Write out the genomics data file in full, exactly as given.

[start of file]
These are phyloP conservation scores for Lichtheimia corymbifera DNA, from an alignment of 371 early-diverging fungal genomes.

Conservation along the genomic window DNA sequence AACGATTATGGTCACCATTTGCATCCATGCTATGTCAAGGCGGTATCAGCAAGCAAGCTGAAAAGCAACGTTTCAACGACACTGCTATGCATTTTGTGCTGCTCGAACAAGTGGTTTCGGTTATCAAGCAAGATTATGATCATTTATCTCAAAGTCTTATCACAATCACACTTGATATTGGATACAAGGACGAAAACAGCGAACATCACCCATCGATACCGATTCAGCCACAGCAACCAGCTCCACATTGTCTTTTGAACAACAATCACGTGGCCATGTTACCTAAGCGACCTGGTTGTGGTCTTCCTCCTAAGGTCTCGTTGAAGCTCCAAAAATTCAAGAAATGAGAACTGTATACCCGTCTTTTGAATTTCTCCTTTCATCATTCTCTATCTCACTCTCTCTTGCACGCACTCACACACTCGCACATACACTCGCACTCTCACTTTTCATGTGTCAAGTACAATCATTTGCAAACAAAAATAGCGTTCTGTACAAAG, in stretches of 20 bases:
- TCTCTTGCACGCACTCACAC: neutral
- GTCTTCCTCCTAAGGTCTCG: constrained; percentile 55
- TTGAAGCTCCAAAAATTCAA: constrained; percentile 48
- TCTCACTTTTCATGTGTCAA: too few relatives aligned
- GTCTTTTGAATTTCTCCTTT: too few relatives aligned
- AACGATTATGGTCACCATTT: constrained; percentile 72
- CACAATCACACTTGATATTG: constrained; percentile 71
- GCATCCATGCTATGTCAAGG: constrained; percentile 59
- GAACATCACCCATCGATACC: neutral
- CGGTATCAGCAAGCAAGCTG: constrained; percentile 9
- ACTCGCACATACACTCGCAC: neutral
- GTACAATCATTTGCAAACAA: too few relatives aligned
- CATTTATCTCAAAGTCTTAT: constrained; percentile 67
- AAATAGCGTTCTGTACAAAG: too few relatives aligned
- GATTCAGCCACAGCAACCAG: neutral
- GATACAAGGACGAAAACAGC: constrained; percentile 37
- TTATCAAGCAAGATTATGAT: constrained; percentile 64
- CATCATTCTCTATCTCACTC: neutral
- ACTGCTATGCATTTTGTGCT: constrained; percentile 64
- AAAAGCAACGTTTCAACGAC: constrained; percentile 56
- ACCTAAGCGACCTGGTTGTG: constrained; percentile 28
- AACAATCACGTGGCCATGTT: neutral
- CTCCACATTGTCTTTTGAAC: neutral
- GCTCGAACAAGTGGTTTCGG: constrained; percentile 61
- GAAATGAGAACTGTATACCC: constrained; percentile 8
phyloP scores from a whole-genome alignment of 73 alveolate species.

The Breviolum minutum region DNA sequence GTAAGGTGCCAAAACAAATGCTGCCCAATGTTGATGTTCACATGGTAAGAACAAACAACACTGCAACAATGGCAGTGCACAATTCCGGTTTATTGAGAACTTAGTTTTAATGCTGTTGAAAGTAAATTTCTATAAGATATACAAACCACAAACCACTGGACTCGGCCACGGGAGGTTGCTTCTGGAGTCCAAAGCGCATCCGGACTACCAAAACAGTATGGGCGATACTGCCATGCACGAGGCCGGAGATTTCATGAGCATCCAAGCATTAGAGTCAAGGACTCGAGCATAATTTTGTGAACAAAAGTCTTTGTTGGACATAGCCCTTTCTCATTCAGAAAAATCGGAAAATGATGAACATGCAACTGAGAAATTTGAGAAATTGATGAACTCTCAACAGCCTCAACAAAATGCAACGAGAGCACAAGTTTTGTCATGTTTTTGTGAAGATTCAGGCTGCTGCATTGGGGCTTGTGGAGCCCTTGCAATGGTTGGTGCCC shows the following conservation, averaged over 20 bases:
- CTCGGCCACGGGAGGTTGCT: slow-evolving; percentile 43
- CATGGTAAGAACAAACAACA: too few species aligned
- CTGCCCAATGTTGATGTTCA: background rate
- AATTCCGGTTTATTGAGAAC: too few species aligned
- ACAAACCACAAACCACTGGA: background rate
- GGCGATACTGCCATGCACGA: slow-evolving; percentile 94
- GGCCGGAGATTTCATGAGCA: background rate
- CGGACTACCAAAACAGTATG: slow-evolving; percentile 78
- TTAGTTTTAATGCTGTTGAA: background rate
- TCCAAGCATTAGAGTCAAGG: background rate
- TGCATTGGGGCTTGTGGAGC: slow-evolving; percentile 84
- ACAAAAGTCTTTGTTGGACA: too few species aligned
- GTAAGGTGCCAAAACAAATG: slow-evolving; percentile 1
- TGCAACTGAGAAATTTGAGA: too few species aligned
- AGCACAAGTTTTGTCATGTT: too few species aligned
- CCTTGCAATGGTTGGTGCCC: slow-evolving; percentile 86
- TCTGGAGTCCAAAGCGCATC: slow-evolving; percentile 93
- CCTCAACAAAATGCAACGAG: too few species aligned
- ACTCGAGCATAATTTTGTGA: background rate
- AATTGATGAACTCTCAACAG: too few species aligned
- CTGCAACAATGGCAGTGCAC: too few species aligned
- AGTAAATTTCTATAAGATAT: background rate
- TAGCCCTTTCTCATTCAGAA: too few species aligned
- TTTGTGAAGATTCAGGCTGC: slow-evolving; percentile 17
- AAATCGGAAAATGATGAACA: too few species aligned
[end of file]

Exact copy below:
These are phyloP conservation scores for Lichtheimia corymbifera DNA, from an alignment of 371 early-diverging fungal genomes.

Conservation along the genomic window DNA sequence AACGATTATGGTCACCATTTGCATCCATGCTATGTCAAGGCGGTATCAGCAAGCAAGCTGAAAAGCAACGTTTCAACGACACTGCTATGCATTTTGTGCTGCTCGAACAAGTGGTTTCGGTTATCAAGCAAGATTATGATCATTTATCTCAAAGTCTTATCACAATCACACTTGATATTGGATACAAGGACGAAAACAGCGAACATCACCCATCGATACCGATTCAGCCACAGCAACCAGCTCCACATTGTCTTTTGAACAACAATCACGTGGCCATGTTACCTAAGCGACCTGGTTGTGGTCTTCCTCCTAAGGTCTCGTTGAAGCTCCAAAAATTCAAGAAATGAGAACTGTATACCCGTCTTTTGAATTTCTCCTTTCATCATTCTCTATCTCACTCTCTCTTGCACGCACTCACACACTCGCACATACACTCGCACTCTCACTTTTCATGTGTCAAGTACAATCATTTGCAAACAAAAATAGCGTTCTGTACAAAG, in stretches of 20 bases:
- TCTCTTGCACGCACTCACAC: neutral
- GTCTTCCTCCTAAGGTCTCG: constrained; percentile 55
- TTGAAGCTCCAAAAATTCAA: constrained; percentile 48
- TCTCACTTTTCATGTGTCAA: too few relatives aligned
- GTCTTTTGAATTTCTCCTTT: too few relatives aligned
- AACGATTATGGTCACCATTT: constrained; percentile 72
- CACAATCACACTTGATATTG: constrained; percentile 71
- GCATCCATGCTATGTCAAGG: constrained; percentile 59
- GAACATCACCCATCGATACC: neutral
- CGGTATCAGCAAGCAAGCTG: constrained; percentile 9
- ACTCGCACATACACTCGCAC: neutral
- GTACAATCATTTGCAAACAA: too few relatives aligned
- CATTTATCTCAAAGTCTTAT: constrained; percentile 67
- AAATAGCGTTCTGTACAAAG: too few relatives aligned
- GATTCAGCCACAGCAACCAG: neutral
- GATACAAGGACGAAAACAGC: constrained; percentile 37
- TTATCAAGCAAGATTATGAT: constrained; percentile 64
- CATCATTCTCTATCTCACTC: neutral
- ACTGCTATGCATTTTGTGCT: constrained; percentile 64
- AAAAGCAACGTTTCAACGAC: constrained; percentile 56
- ACCTAAGCGACCTGGTTGTG: constrained; percentile 28
- AACAATCACGTGGCCATGTT: neutral
- CTCCACATTGTCTTTTGAAC: neutral
- GCTCGAACAAGTGGTTTCGG: constrained; percentile 61
- GAAATGAGAACTGTATACCC: constrained; percentile 8
phyloP scores from a whole-genome alignment of 73 alveolate species.

The Breviolum minutum region DNA sequence GTAAGGTGCCAAAACAAATGCTGCCCAATGTTGATGTTCACATGGTAAGAACAAACAACACTGCAACAATGGCAGTGCACAATTCCGGTTTATTGAGAACTTAGTTTTAATGCTGTTGAAAGTAAATTTCTATAAGATATACAAACCACAAACCACTGGACTCGGCCACGGGAGGTTGCTTCTGGAGTCCAAAGCGCATCCGGACTACCAAAACAGTATGGGCGATACTGCCATGCACGAGGCCGGAGATTTCATGAGCATCCAAGCATTAGAGTCAAGGACTCGAGCATAATTTTGTGAACAAAAGTCTTTGTTGGACATAGCCCTTTCTCATTCAGAAAAATCGGAAAATGATGAACATGCAACTGAGAAATTTGAGAAATTGATGAACTCTCAACAGCCTCAACAAAATGCAACGAGAGCACAAGTTTTGTCATGTTTTTGTGAAGATTCAGGCTGCTGCATTGGGGCTTGTGGAGCCCTTGCAATGGTTGGTGCCC shows the following conservation, averaged over 20 bases:
- CTCGGCCACGGGAGGTTGCT: slow-evolving; percentile 43
- CATGGTAAGAACAAACAACA: too few species aligned
- CTGCCCAATGTTGATGTTCA: background rate
- AATTCCGGTTTATTGAGAAC: too few species aligned
- ACAAACCACAAACCACTGGA: background rate
- GGCGATACTGCCATGCACGA: slow-evolving; percentile 94
- GGCCGGAGATTTCATGAGCA: background rate
- CGGACTACCAAAACAGTATG: slow-evolving; percentile 78
- TTAGTTTTAATGCTGTTGAA: background rate
- TCCAAGCATTAGAGTCAAGG: background rate
- TGCATTGGGGCTTGTGGAGC: slow-evolving; percentile 84
- ACAAAAGTCTTTGTTGGACA: too few species aligned
- GTAAGGTGCCAAAACAAATG: slow-evolving; percentile 1
- TGCAACTGAGAAATTTGAGA: too few species aligned
- AGCACAAGTTTTGTCATGTT: too few species aligned
- CCTTGCAATGGTTGGTGCCC: slow-evolving; percentile 86
- TCTGGAGTCCAAAGCGCATC: slow-evolving; percentile 93
- CCTCAACAAAATGCAACGAG: too few species aligned
- ACTCGAGCATAATTTTGTGA: background rate
- AATTGATGAACTCTCAACAG: too few species aligned
- CTGCAACAATGGCAGTGCAC: too few species aligned
- AGTAAATTTCTATAAGATAT: background rate
- TAGCCCTTTCTCATTCAGAA: too few species aligned
- TTTGTGAAGATTCAGGCTGC: slow-evolving; percentile 17
- AAATCGGAAAATGATGAACA: too few species aligned